Number: Spring 2019-CACM 30000/POL 30000; Spring 2020-PACS 30000/POL 30000
Name: May 4, 1970 and Its Aftermath
Instructor: Karen Cunningham, BS ’82, JD, associate professor of peace and conflict studies
Description: The events of May 4, 1970—when Ohio National Guardsmen fired on a crowd of students at Kent State University, killing four and injuring nine during an antiwar protest—not only impacted the university, but made news around the world. This upper-division course examines events and their aftermath in light of cultural, political, historical and social contexts. Through multimedia and guest speakers (which include original sources and eyewitnesses), students are exposed to different perspectives, enabling them to examine and analyze sources of information, different viewpoints, and the unanswered questions that still remain.
Objectives: Identify what happened on May 4, 1970, the critical movements and events leading up to it, the investigations and court cases that followed, and their local and global impact. Appreciate and value the importance to a civil society of tolerating diverse points of view. Think independently and critically about historical events of the past. Analyze various sources of information and their impact on understanding events surrounding the shooting and its aftermath. Evaluate and manage diverse points of view surrounding May 4, 1970.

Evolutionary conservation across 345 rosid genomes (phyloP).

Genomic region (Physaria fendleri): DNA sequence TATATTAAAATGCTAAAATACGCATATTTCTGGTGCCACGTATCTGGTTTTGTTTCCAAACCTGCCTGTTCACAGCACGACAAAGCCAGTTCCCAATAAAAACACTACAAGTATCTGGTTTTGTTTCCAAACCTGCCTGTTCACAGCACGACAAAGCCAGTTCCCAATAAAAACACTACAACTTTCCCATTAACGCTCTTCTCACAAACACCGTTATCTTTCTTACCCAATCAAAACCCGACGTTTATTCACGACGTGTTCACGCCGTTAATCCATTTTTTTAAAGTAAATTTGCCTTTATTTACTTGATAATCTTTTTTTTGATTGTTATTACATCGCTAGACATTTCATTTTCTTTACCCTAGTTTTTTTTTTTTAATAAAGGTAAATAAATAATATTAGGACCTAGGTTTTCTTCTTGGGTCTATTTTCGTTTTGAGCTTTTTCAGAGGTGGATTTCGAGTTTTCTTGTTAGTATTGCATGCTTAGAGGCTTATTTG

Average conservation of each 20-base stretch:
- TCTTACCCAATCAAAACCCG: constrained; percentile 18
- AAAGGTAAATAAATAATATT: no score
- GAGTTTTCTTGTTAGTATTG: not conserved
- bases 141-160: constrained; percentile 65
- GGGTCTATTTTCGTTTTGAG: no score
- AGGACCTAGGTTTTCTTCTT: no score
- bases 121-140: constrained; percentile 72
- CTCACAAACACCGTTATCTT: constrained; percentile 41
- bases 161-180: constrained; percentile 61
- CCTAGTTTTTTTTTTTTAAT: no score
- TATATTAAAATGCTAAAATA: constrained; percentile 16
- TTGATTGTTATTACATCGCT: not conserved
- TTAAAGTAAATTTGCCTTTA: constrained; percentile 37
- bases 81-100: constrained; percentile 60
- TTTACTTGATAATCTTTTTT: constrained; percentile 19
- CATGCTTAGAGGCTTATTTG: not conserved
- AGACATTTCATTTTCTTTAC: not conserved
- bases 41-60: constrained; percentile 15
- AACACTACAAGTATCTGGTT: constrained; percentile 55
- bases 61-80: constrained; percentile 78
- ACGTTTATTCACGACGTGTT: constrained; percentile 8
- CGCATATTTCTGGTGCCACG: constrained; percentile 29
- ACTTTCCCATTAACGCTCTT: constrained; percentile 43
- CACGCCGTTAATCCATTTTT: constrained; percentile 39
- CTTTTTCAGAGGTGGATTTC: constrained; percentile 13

Readings, multimedia and guest speakers: Course readings come from a wide variety of books, newspapers and other sources, such as Kent State and May 4th: A Social Science Perspective (Jerry Lewis & Thomas Hensley), The Truth About Kent State (Peter Davies), “The Report of the President’s Commission on Campus Unrest,” The Kent State Coverup (Joseph Kelner), and articles from the Daily Kent Stater, Record Courier and other newspapers. Students also access the May 4 Special Collections, digital archives and other library resources, and view a variety of films, such as “Fire in the Heartland” and “The Day the War Came Home.” Guest speakers have included wounded students, witnesses (students and faculty), filmmakers and others.
Field trips: Tours of the May 4 Visitor Center and the site, and visits to the archives and digital collections help students explore different sources of information.
Assignments: Students work on a major project to focus on an aspect of May 4 that is of particular interest to them. Examples of past projects include comparing Kent State today to May 1970, seeing how much current students know about May 4, and reviewing efforts at memorialization. Students take a midterm exam and write a final reflective paper.
50th Commemoration of May 4
Beginning in fall 2019, Kent State University will launch a series of special programs and events leading up to the 50th anniversary of May 4, 1970. The university has already launched a website, www.kent.edu/may4kentstate50, and a Facebook page, www.facebook.com/May4KentState50, for updates. Those interested can sign up for email updates on the webpage.
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